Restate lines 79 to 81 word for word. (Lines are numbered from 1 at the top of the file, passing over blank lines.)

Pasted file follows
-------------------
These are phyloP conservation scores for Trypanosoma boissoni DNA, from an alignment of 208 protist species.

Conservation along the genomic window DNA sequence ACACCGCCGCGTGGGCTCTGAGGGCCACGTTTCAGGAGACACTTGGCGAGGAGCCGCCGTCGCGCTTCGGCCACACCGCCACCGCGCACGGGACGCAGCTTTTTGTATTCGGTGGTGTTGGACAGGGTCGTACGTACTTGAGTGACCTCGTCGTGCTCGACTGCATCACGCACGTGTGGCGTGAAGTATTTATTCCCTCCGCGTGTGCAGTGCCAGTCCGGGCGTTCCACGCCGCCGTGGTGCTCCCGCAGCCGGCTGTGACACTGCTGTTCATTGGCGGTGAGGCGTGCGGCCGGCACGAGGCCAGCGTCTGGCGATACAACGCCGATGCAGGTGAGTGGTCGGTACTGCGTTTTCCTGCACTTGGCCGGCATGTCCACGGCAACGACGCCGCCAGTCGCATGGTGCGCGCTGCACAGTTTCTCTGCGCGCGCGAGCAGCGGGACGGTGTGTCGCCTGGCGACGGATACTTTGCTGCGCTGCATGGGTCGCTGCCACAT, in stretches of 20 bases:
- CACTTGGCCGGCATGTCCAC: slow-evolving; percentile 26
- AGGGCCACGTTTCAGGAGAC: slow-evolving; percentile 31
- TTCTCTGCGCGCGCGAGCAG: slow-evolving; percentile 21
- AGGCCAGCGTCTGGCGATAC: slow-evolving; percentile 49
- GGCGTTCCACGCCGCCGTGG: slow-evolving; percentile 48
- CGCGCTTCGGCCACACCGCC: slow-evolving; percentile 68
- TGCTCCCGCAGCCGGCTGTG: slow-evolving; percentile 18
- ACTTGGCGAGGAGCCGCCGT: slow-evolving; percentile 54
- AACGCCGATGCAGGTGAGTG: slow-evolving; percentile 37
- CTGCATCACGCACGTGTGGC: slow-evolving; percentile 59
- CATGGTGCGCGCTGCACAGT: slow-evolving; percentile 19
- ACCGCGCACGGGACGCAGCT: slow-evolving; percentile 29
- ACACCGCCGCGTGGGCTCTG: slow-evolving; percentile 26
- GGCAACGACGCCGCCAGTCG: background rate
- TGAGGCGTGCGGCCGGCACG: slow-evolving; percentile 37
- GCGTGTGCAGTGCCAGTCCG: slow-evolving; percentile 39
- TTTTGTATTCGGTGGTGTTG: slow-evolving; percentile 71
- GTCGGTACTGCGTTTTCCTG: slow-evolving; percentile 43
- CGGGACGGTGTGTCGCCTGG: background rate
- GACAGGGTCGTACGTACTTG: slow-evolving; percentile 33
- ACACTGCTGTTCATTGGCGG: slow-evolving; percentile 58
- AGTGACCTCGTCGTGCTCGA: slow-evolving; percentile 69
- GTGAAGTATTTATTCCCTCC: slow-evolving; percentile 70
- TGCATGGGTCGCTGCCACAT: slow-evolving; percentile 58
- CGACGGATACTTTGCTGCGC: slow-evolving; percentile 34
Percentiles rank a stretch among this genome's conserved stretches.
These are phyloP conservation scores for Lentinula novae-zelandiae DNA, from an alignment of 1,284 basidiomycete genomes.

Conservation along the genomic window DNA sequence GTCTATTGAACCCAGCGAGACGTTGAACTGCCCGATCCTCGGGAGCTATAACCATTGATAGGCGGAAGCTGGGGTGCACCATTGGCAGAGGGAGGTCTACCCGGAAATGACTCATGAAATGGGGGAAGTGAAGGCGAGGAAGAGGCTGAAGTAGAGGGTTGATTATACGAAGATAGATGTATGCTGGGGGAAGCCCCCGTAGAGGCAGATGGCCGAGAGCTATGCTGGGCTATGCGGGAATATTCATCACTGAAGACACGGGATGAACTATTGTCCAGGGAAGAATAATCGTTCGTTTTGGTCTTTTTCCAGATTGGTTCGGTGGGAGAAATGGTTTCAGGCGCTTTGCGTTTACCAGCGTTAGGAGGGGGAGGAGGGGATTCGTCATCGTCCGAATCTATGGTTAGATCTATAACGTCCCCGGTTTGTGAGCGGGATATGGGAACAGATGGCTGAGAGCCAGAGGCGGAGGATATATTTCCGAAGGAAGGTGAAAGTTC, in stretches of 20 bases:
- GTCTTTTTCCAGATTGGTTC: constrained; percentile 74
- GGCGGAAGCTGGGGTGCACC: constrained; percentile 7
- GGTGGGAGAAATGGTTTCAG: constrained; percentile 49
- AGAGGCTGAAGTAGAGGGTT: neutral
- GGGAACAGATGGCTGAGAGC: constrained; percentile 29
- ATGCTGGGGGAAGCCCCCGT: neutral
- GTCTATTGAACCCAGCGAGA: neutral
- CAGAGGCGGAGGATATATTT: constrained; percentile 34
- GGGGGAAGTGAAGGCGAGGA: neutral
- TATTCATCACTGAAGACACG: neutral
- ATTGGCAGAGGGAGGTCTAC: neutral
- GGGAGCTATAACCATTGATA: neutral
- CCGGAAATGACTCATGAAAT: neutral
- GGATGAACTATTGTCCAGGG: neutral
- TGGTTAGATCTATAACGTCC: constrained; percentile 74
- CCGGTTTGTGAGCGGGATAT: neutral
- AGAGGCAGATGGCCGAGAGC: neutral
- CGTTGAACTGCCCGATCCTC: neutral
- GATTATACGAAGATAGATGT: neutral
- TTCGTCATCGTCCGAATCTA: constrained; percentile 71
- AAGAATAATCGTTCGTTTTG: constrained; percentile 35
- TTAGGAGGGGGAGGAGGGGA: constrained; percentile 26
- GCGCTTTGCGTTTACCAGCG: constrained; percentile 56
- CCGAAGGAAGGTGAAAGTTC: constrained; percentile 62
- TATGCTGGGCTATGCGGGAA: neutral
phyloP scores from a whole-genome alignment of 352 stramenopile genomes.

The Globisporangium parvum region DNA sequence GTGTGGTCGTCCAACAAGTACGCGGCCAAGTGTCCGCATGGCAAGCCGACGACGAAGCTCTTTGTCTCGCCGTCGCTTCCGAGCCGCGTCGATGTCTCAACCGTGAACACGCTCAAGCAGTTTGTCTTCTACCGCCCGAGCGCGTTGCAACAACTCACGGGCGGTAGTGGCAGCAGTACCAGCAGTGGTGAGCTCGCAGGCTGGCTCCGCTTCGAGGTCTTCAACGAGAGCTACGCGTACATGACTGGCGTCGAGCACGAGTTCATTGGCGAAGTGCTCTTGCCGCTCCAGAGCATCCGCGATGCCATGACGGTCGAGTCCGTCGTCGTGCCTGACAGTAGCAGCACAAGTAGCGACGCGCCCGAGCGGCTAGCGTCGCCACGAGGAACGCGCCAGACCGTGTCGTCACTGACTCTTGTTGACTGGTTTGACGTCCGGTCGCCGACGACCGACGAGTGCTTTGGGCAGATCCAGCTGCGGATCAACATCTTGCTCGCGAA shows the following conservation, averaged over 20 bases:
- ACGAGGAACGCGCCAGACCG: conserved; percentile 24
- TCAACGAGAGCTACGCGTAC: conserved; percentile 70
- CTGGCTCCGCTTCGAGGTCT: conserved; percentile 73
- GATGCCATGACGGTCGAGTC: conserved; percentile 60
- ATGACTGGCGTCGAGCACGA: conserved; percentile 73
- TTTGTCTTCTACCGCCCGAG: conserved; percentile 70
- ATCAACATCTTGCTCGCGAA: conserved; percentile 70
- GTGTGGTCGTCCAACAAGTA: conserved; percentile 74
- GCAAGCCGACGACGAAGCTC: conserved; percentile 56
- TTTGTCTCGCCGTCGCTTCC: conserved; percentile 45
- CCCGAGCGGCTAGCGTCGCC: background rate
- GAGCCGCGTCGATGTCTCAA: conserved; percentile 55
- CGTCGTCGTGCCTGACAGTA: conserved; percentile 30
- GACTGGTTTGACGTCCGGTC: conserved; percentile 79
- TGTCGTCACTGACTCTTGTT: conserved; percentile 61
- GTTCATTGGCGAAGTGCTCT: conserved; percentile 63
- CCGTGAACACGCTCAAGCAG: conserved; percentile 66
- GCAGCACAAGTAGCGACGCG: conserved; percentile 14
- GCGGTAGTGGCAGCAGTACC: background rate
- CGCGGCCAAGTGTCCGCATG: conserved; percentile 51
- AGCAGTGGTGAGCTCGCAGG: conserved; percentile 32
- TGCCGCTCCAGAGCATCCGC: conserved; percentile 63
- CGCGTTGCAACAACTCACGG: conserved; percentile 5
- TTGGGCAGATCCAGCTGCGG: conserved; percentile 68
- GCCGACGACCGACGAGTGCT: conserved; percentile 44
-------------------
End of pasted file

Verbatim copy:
- TGCCGCTCCAGAGCATCCGC: conserved; percentile 63
- CGCGTTGCAACAACTCACGG: conserved; percentile 5
- TTGGGCAGATCCAGCTGCGG: conserved; percentile 68